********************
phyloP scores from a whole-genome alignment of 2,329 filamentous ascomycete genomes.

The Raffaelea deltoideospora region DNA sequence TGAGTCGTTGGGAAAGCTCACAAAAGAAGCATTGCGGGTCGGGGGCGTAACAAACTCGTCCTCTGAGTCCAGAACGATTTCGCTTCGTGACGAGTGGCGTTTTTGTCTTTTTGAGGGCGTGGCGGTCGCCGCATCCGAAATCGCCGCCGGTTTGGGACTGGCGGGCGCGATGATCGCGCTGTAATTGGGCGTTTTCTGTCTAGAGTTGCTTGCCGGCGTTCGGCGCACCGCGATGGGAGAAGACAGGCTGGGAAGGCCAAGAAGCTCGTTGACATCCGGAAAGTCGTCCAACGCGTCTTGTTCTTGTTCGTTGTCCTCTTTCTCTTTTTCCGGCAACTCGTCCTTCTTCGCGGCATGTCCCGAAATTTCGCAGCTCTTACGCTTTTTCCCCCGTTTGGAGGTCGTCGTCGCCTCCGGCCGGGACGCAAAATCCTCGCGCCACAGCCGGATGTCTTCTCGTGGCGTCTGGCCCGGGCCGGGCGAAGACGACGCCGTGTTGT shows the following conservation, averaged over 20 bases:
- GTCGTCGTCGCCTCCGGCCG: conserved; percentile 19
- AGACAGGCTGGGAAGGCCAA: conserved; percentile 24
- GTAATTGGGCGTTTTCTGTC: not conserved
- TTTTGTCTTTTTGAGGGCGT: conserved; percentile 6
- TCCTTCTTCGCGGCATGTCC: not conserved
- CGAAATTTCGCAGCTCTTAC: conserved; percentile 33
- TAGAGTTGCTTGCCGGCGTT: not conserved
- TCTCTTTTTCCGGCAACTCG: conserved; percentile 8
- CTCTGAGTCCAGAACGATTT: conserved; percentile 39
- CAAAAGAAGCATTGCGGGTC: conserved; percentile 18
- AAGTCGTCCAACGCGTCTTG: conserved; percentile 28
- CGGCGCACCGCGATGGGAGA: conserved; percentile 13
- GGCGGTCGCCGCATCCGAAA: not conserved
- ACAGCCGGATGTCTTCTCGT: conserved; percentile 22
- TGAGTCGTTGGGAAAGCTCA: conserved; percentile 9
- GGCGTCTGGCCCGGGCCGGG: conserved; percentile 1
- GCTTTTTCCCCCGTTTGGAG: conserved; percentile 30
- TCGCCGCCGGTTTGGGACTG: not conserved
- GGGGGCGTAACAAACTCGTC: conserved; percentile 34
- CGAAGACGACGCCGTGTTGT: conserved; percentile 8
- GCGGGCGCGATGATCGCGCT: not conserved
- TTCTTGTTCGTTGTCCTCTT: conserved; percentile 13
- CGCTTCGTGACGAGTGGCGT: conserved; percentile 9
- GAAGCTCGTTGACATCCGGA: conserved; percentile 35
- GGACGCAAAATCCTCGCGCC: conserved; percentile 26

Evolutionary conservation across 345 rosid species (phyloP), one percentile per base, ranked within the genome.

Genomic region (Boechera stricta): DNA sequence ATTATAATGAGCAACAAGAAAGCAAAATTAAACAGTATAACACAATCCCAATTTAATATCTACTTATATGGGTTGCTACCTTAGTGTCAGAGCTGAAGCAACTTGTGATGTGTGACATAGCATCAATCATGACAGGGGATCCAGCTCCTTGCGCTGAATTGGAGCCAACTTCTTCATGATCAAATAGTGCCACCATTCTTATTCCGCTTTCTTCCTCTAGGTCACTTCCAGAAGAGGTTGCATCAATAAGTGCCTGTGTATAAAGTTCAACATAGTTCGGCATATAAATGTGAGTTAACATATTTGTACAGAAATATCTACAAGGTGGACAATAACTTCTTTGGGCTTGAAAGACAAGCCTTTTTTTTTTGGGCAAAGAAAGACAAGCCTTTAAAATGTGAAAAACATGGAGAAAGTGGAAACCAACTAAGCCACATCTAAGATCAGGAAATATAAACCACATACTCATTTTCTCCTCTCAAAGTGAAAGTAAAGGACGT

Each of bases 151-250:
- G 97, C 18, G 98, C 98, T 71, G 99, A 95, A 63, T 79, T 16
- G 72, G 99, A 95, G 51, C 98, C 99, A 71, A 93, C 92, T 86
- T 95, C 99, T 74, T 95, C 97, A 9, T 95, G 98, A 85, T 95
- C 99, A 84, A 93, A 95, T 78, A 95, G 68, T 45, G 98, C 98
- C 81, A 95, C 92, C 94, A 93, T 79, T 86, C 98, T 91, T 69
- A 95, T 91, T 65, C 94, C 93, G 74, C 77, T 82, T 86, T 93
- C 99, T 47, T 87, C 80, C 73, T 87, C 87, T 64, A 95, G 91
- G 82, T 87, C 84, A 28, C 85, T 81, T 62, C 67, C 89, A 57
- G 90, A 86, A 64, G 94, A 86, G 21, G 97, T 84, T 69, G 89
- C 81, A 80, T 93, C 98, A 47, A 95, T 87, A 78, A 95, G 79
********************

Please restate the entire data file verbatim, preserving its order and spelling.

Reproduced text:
phyloP scores from a whole-genome alignment of 2,329 filamentous ascomycete genomes.

The Raffaelea deltoideospora region DNA sequence TGAGTCGTTGGGAAAGCTCACAAAAGAAGCATTGCGGGTCGGGGGCGTAACAAACTCGTCCTCTGAGTCCAGAACGATTTCGCTTCGTGACGAGTGGCGTTTTTGTCTTTTTGAGGGCGTGGCGGTCGCCGCATCCGAAATCGCCGCCGGTTTGGGACTGGCGGGCGCGATGATCGCGCTGTAATTGGGCGTTTTCTGTCTAGAGTTGCTTGCCGGCGTTCGGCGCACCGCGATGGGAGAAGACAGGCTGGGAAGGCCAAGAAGCTCGTTGACATCCGGAAAGTCGTCCAACGCGTCTTGTTCTTGTTCGTTGTCCTCTTTCTCTTTTTCCGGCAACTCGTCCTTCTTCGCGGCATGTCCCGAAATTTCGCAGCTCTTACGCTTTTTCCCCCGTTTGGAGGTCGTCGTCGCCTCCGGCCGGGACGCAAAATCCTCGCGCCACAGCCGGATGTCTTCTCGTGGCGTCTGGCCCGGGCCGGGCGAAGACGACGCCGTGTTGT shows the following conservation, averaged over 20 bases:
- GTCGTCGTCGCCTCCGGCCG: conserved; percentile 19
- AGACAGGCTGGGAAGGCCAA: conserved; percentile 24
- GTAATTGGGCGTTTTCTGTC: not conserved
- TTTTGTCTTTTTGAGGGCGT: conserved; percentile 6
- TCCTTCTTCGCGGCATGTCC: not conserved
- CGAAATTTCGCAGCTCTTAC: conserved; percentile 33
- TAGAGTTGCTTGCCGGCGTT: not conserved
- TCTCTTTTTCCGGCAACTCG: conserved; percentile 8
- CTCTGAGTCCAGAACGATTT: conserved; percentile 39
- CAAAAGAAGCATTGCGGGTC: conserved; percentile 18
- AAGTCGTCCAACGCGTCTTG: conserved; percentile 28
- CGGCGCACCGCGATGGGAGA: conserved; percentile 13
- GGCGGTCGCCGCATCCGAAA: not conserved
- ACAGCCGGATGTCTTCTCGT: conserved; percentile 22
- TGAGTCGTTGGGAAAGCTCA: conserved; percentile 9
- GGCGTCTGGCCCGGGCCGGG: conserved; percentile 1
- GCTTTTTCCCCCGTTTGGAG: conserved; percentile 30
- TCGCCGCCGGTTTGGGACTG: not conserved
- GGGGGCGTAACAAACTCGTC: conserved; percentile 34
- CGAAGACGACGCCGTGTTGT: conserved; percentile 8
- GCGGGCGCGATGATCGCGCT: not conserved
- TTCTTGTTCGTTGTCCTCTT: conserved; percentile 13
- CGCTTCGTGACGAGTGGCGT: conserved; percentile 9
- GAAGCTCGTTGACATCCGGA: conserved; percentile 35
- GGACGCAAAATCCTCGCGCC: conserved; percentile 26

Evolutionary conservation across 345 rosid species (phyloP), one percentile per base, ranked within the genome.

Genomic region (Boechera stricta): DNA sequence ATTATAATGAGCAACAAGAAAGCAAAATTAAACAGTATAACACAATCCCAATTTAATATCTACTTATATGGGTTGCTACCTTAGTGTCAGAGCTGAAGCAACTTGTGATGTGTGACATAGCATCAATCATGACAGGGGATCCAGCTCCTTGCGCTGAATTGGAGCCAACTTCTTCATGATCAAATAGTGCCACCATTCTTATTCCGCTTTCTTCCTCTAGGTCACTTCCAGAAGAGGTTGCATCAATAAGTGCCTGTGTATAAAGTTCAACATAGTTCGGCATATAAATGTGAGTTAACATATTTGTACAGAAATATCTACAAGGTGGACAATAACTTCTTTGGGCTTGAAAGACAAGCCTTTTTTTTTTGGGCAAAGAAAGACAAGCCTTTAAAATGTGAAAAACATGGAGAAAGTGGAAACCAACTAAGCCACATCTAAGATCAGGAAATATAAACCACATACTCATTTTCTCCTCTCAAAGTGAAAGTAAAGGACGT

Each of bases 151-250:
- G 97, C 18, G 98, C 98, T 71, G 99, A 95, A 63, T 79, T 16
- G 72, G 99, A 95, G 51, C 98, C 99, A 71, A 93, C 92, T 86
- T 95, C 99, T 74, T 95, C 97, A 9, T 95, G 98, A 85, T 95
- C 99, A 84, A 93, A 95, T 78, A 95, G 68, T 45, G 98, C 98
- C 81, A 95, C 92, C 94, A 93, T 79, T 86, C 98, T 91, T 69
- A 95, T 91, T 65, C 94, C 93, G 74, C 77, T 82, T 86, T 93
- C 99, T 47, T 87, C 80, C 73, T 87, C 87, T 64, A 95, G 91
- G 82, T 87, C 84, A 28, C 85, T 81, T 62, C 67, C 89, A 57
- G 90, A 86, A 64, G 94, A 86, G 21, G 97, T 84, T 69, G 89
- C 81, A 80, T 93, C 98, A 47, A 95, T 87, A 78, A 95, G 79